Great post though, and I may make the crepes for my family.

    Teenie Foodie

  13. MilkJam

    Here in Normandy crepes are an institution! Actually “galettes” are the savory ones made only with buckwheat flour and then filled with anything! “Crepes” are the dessert ones made with white flour.
    I know I have left Normandy/Brittany when I travel and they sell crepes filled with savory items – it’s just all wrong! The buckwheat is the best part of a galette, it is very lacy and hard to flip without breaking it but is so flavorful.
    My favorite local creperie has a fantastic galette filled with camembert, bacon and mushrooms with a side of carmalized apples – heaven!

    Bon appetit!

  14. Mar

    I made crepes a couple of weeks ago to use up some frozen cranberry sauce left over from Thanksgiving. Rolled ’em up with mashed up cottage cheese and cinnamon (the poor woman’s ricotta), topped ’em with the cranberry sauce and sour cream (the poor woman’s creme fraiche), artfully sprinkled powdered sugar over everything. They were wonderful!

  15. Morgan

    Oh man, crepes are my guilty pleasure. I’m generally one of those people who gravitate towards really dense foods (both nutritionally and otherwise), but every once in a while, crave fluffy and sweet deliciousness. I live din Japan, and let me tell you, at every single festival there’s crepes, and they are to die for.

    They’d have simple crepes, as well as crazy elaborate dessert ones. My favorites were the ones filled with japanese purin (which is basically flan in a cup), whipped cream, bananas, chocolate sauce, and cornflakes.

  16. Stephanie B

    Nice looking recipe. The only thing that disappoints me is that I wish there was a “real” recipe for the whole grain flour mix. Each of the flours and starches you can choose from have different tastes and properties, so there are a million different ways to make the flour mix. what’s the best combination? that’s what I’m looking for.

    1. shauna

      Stephanie, we leave the whole grain mix open because so many people have intolerances or allergies to certain grains that we don’t anyone feeling left out. However, for these crepes, we used brown rice, sorghum, buckwheat, teff, arrowroot, and sweet rice. That’s a combination we’re using for most baked goods these days, successfully.

  17. Julia Sarver

    Oh yummy! Can’t wait to make these – I love crepes and had heard you could make them GF but wasn’t quite sure how to substitute. Thanks again, Shauna, for a great recipe!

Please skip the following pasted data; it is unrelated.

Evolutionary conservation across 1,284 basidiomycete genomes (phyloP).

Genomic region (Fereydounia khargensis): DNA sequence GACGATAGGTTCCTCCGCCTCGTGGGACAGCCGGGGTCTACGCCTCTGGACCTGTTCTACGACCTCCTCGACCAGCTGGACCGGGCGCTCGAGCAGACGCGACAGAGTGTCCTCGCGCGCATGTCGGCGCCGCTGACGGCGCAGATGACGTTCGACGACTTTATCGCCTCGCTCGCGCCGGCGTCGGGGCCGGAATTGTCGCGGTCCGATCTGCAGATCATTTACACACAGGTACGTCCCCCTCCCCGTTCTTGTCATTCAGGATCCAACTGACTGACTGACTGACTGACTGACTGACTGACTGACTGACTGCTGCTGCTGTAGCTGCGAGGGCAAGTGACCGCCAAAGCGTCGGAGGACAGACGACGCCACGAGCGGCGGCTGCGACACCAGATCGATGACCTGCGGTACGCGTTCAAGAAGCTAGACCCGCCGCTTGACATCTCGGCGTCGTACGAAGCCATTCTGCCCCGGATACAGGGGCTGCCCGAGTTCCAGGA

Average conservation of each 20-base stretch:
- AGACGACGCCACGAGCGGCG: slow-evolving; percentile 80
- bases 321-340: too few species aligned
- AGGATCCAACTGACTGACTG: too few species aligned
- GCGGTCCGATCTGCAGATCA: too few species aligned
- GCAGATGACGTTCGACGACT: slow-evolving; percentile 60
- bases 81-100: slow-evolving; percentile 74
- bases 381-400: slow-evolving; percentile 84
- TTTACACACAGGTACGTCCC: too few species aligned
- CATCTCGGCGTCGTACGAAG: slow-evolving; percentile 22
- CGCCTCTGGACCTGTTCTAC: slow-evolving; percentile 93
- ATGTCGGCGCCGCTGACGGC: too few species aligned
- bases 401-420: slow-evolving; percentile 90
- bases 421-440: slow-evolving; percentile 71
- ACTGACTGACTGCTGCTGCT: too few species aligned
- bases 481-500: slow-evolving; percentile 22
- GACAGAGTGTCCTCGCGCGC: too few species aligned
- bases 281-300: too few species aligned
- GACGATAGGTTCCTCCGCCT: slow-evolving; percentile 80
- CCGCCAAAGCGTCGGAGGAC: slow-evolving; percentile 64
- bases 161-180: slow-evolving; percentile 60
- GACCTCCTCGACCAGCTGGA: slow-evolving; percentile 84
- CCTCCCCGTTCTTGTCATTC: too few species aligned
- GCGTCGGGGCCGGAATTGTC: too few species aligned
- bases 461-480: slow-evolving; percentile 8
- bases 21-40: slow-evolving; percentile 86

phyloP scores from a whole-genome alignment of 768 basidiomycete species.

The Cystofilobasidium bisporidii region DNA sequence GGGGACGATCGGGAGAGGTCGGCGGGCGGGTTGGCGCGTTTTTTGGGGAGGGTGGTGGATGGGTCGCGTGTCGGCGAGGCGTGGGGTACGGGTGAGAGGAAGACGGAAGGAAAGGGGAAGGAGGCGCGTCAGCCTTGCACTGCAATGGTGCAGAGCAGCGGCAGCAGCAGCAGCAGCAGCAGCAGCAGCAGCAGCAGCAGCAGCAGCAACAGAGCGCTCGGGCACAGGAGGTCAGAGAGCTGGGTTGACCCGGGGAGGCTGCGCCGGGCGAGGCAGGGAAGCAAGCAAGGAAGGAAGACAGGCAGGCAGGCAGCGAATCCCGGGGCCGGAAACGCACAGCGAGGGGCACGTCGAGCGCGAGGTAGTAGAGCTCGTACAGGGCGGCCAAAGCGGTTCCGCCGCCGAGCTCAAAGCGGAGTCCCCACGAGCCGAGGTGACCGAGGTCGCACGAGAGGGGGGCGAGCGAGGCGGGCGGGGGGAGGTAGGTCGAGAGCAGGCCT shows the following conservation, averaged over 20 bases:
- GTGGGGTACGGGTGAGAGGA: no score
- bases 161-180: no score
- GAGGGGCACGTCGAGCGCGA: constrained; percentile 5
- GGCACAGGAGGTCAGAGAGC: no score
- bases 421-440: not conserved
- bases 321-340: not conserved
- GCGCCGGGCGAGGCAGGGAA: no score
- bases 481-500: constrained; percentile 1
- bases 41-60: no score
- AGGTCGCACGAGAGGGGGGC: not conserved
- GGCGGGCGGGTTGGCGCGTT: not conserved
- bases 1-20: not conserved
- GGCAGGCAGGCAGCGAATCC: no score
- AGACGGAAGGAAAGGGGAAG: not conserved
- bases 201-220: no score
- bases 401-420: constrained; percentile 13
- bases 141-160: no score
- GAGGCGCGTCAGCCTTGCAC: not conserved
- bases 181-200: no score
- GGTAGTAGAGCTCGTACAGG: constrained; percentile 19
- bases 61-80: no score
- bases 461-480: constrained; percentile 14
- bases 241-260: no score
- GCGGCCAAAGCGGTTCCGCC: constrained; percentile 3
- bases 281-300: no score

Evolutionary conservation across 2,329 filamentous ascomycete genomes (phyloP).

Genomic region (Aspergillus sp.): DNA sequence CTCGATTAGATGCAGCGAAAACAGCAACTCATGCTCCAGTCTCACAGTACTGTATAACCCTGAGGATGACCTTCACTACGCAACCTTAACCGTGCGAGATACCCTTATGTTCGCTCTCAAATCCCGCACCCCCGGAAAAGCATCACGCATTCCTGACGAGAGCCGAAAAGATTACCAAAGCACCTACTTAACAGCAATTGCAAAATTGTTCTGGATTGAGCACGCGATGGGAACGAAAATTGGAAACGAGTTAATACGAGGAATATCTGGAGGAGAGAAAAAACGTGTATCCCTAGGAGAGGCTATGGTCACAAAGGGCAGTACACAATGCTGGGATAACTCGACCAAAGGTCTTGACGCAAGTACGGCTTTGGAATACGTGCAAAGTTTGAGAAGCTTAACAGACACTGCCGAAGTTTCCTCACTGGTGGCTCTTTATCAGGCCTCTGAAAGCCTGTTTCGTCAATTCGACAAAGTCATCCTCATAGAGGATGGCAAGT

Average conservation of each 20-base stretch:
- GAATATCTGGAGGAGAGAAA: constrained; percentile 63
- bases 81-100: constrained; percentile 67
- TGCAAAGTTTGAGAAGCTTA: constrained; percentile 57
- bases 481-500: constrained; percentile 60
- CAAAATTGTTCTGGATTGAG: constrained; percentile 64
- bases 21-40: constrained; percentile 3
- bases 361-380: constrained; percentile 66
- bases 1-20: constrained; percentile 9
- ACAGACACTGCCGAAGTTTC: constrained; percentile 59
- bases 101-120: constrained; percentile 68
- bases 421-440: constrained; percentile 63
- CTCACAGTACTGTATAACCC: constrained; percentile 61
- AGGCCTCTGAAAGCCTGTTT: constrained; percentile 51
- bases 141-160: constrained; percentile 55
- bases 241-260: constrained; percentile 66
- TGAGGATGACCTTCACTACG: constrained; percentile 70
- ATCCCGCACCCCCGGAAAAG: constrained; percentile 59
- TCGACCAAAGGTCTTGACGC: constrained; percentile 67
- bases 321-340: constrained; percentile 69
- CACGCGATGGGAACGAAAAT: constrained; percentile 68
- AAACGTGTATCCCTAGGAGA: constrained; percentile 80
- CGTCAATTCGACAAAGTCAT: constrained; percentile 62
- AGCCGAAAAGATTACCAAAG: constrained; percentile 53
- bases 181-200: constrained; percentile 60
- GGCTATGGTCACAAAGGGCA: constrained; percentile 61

18. healing

    Loved the video, fearless flipping! All the extra details help so much! I seldom cooked or baked at home, and now with health being a priority I am learning not only cooking 101, but cooking with non gluten, dairy 101.
    THe crepes were awesome. My family wanted more. oh , if you could see teen boys eat them up. Thank you, for your efforts, time, energy, and delightful spirit.

  19. Anne Marie

    I made these yesterday to use them in a manicotti recipe that I have been working on. Since I have yet to see any GF manicotti, I used the crepes, stuffed them with an artichoke, cheese and chicken filling and topped with a creamy pesto sauce. It turned out great.

    Of course I had to try one with powdered sugar and syrup – yum!

  20. Sara

    I always love your thoughts and recipes!!- so much so that I have nominated you for the versatile blogger award!

  21. Gluten Intolerance

    I imagine how the couples live for the past time. It’s like what we have now, poor and stable on food we ate but sometime it feels great. But will all the gluten free foods we’ve search and tried we all feel better. I remember also, my girlfriend make a gluten free mango crepe, I help her out to make it and its super sweet!

  22. Rei Akira

    I had a blast making your crepes, Shauna (and my sisters and I loved eating them).

    However, I was really intrigued by flo makiani’s comment about crepes made from just buckwheat, water, and salt. I tried this, and tried again and again, but somehow they’re always far too watery (i suppose) and don’t stick together well enough to flip. They just turn to mush. Is there anyone who can offer a basic buckwheat:water ratio? I’m stuck! ><

  23. Ac

    Oh my gracious! I just made these with ham, baby swiss and green onions. Delicious.

    I also want to thank you for all you do. We went gluten free a few months ago and I (sadly) immediately turned to packaged/processed gluten free products just to feed the family. I felt better but not as good as I thought I could. I’m working now on getting back to what I used to do which was make things from scratch and use flours high in fiber.

    Thank you for inspiring, encouraging and showing us it can be done.

    P.S. – Loving the whole grain mix (GF AP flour as I like to call it :-))!